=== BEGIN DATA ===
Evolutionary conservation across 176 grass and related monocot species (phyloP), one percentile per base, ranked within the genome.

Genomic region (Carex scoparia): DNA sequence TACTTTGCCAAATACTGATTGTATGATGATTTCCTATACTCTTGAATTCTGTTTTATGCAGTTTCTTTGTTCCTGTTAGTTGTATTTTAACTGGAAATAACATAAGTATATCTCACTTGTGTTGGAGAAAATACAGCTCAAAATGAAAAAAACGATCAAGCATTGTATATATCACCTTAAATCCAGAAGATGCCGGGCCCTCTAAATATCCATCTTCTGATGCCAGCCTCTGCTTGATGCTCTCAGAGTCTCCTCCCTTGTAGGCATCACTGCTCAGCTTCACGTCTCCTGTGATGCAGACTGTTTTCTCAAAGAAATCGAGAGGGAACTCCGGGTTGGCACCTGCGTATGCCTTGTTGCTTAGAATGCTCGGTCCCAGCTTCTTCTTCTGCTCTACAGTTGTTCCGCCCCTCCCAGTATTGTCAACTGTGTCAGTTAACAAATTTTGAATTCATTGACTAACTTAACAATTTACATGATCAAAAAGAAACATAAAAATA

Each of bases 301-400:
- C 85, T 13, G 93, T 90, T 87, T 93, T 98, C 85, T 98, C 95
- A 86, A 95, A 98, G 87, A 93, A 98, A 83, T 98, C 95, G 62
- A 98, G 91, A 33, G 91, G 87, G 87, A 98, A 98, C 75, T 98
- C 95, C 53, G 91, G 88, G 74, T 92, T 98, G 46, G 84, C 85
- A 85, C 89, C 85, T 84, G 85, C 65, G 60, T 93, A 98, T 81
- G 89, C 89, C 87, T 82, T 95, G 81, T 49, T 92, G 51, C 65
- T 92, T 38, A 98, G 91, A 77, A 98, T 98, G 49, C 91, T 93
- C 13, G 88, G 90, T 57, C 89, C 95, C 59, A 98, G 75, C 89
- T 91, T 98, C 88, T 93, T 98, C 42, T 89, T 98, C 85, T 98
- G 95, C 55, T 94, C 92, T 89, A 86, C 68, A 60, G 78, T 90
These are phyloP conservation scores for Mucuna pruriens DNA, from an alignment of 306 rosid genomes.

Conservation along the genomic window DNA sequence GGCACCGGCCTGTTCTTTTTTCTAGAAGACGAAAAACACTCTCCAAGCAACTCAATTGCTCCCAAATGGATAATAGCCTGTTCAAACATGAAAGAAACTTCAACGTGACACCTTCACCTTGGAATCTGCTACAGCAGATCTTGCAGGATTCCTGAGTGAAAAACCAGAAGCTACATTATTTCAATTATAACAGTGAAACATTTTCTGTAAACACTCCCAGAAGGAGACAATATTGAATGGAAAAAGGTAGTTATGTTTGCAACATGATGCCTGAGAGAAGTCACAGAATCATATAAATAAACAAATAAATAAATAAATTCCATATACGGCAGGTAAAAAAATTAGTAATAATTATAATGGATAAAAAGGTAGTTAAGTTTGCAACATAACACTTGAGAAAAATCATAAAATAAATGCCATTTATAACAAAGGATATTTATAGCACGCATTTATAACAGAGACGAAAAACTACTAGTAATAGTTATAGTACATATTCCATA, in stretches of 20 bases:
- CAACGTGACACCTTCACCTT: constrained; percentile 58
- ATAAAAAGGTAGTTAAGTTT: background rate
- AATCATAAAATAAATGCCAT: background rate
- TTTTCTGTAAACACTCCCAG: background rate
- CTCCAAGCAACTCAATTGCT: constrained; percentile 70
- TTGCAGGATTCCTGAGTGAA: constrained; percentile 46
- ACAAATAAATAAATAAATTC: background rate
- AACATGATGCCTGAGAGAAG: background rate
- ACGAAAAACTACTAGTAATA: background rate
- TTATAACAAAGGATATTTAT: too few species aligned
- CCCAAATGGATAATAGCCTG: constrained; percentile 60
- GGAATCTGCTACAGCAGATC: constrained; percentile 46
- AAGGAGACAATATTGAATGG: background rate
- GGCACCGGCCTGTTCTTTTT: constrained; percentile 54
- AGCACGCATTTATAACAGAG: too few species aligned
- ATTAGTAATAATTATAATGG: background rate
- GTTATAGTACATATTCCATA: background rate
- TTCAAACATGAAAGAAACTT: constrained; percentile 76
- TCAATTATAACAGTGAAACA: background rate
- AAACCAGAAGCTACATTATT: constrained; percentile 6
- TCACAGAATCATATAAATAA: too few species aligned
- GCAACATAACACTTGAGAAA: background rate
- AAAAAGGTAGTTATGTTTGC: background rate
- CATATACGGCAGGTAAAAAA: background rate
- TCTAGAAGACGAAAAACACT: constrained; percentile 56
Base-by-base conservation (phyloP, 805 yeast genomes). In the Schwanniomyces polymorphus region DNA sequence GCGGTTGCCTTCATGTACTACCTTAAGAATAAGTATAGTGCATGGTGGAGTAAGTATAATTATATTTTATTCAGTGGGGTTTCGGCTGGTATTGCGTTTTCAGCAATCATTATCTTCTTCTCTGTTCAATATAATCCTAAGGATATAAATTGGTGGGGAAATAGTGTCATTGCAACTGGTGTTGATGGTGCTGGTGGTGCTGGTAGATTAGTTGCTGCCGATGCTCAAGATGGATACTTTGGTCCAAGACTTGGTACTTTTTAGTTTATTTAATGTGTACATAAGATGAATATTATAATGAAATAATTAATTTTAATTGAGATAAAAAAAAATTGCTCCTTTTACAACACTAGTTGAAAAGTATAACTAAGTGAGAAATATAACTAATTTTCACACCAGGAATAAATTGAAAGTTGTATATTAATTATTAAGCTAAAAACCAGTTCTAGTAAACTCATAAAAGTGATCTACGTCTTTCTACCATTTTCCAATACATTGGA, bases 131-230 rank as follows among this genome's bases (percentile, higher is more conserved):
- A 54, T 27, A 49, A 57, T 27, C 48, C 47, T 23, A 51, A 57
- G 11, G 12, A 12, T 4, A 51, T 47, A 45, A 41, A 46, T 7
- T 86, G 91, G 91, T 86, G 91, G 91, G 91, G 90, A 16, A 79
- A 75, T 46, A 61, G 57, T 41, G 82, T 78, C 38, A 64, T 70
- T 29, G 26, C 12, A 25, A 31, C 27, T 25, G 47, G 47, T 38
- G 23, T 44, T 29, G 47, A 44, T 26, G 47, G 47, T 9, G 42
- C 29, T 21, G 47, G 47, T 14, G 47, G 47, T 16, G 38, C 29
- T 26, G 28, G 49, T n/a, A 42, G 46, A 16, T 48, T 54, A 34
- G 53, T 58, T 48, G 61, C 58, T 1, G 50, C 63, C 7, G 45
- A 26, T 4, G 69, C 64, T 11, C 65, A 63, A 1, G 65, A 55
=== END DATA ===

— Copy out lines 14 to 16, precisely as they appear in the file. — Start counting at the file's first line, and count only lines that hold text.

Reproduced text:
These are phyloP conservation scores for Mucuna pruriens DNA, from an alignment of 306 rosid genomes.

Conservation along the genomic window DNA sequence GGCACCGGCCTGTTCTTTTTTCTAGAAGACGAAAAACACTCTCCAAGCAACTCAATTGCTCCCAAATGGATAATAGCCTGTTCAAACATGAAAGAAACTTCAACGTGACACCTTCACCTTGGAATCTGCTACAGCAGATCTTGCAGGATTCCTGAGTGAAAAACCAGAAGCTACATTATTTCAATTATAACAGTGAAACATTTTCTGTAAACACTCCCAGAAGGAGACAATATTGAATGGAAAAAGGTAGTTATGTTTGCAACATGATGCCTGAGAGAAGTCACAGAATCATATAAATAAACAAATAAATAAATAAATTCCATATACGGCAGGTAAAAAAATTAGTAATAATTATAATGGATAAAAAGGTAGTTAAGTTTGCAACATAACACTTGAGAAAAATCATAAAATAAATGCCATTTATAACAAAGGATATTTATAGCACGCATTTATAACAGAGACGAAAAACTACTAGTAATAGTTATAGTACATATTCCATA, in stretches of 20 bases:
- CAACGTGACACCTTCACCTT: constrained; percentile 58